When Augusto Ferrari arrived in Argentina in 1914, he was an experienced artist at the height of his career. In Italy, he had already made extensive use of photography in his visual production. The oldest photographs in this group, which are also the most numerous and complex, are those made in the context of his murals for the Church of San Miguel in Buenos Aires. The images show people posing in biblical clothing—or rather, garments considered biblical according to the pictorial conventions of the Renaissance—and depict scenes such as the Marriage at Cana or the Last Supper, as well as individual portraits of saints and prophets, aristocrats and common people.
With their unyielding realism, these portraits and group photographs invoke a question of photographic representation that continues to preoccupy us today. The direct and literal translation of the person or thing photographed (this ‘denoted message’, according to Barthes, i.e. this translation from the real to the two-dimensional, without mediation by a code of signs—such as painting, drawing, or engraving—independent from the thing itself) tyranically conditions its verisimilitude, which remains grounded in the moment itself and the concrete circumstances of the shot. Thus, in the photographic domain, that which is represented (or rather, we should logically say, presented) imposes a sort of basic and rudimentary ontology by which a cardboard crown or a cotton-ball beard are no more and no less than children’s dress-ups or carnival costumes, which, by definition, taint with puerility any scene they are intended to ‘truthfully’ depict. If we did not know that the theatrical garments and poses were made to serve as a guide for a muralist—which lends them a particular, and, as already noted, often charming, verisimilitude—, we would associate these works with the ‘tableaux vivants’ (living pictures) prepared in schools and parishes on the occasion of civic and religious celebrations, whose extraordinary naïveté is so striking to the contemporary eye.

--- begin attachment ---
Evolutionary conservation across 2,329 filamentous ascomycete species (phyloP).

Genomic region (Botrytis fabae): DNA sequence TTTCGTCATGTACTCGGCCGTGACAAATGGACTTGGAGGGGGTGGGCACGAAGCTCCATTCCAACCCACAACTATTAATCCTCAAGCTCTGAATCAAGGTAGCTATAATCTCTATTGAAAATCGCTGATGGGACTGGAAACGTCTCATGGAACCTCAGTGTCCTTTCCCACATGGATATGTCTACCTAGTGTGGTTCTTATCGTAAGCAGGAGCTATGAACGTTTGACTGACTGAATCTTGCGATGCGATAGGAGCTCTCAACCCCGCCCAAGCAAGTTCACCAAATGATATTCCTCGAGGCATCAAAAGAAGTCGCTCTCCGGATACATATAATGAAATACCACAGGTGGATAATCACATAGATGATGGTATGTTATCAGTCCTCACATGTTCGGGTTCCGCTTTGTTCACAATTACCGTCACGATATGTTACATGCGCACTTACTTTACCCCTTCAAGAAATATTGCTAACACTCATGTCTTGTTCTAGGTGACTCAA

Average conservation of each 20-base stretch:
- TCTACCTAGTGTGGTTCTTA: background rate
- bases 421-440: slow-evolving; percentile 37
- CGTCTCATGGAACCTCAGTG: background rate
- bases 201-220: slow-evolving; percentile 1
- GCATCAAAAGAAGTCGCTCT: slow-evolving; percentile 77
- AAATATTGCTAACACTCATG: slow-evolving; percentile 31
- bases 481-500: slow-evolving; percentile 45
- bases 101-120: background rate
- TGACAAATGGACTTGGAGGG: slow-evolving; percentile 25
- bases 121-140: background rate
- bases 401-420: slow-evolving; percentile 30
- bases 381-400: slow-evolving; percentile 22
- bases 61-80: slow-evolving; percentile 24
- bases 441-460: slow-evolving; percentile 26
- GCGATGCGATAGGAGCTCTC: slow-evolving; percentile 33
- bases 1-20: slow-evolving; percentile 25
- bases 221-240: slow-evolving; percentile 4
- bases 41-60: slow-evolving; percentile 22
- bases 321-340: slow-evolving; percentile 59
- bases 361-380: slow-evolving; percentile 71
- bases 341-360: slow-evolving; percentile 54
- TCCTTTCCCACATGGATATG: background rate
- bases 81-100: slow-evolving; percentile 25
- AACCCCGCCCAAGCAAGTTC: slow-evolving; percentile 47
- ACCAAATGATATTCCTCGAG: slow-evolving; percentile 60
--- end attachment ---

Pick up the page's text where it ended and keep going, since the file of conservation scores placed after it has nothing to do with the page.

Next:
From Photographie d’un Peintre, by Luis Priamo.
Andrés Duprat, exhibition curator.
Exhibition produced with the support of the Argentinian Embassy in France, the Argentinian Ministry of Foreign Affairs, International Trade and Worship Affairs, the French Embassy in Argentina and Air France.
Exhibition organised with assistance from the Augusto and Léon Ferrari Foundation.
Framing by Jean-Pierre Gapihan, Paris.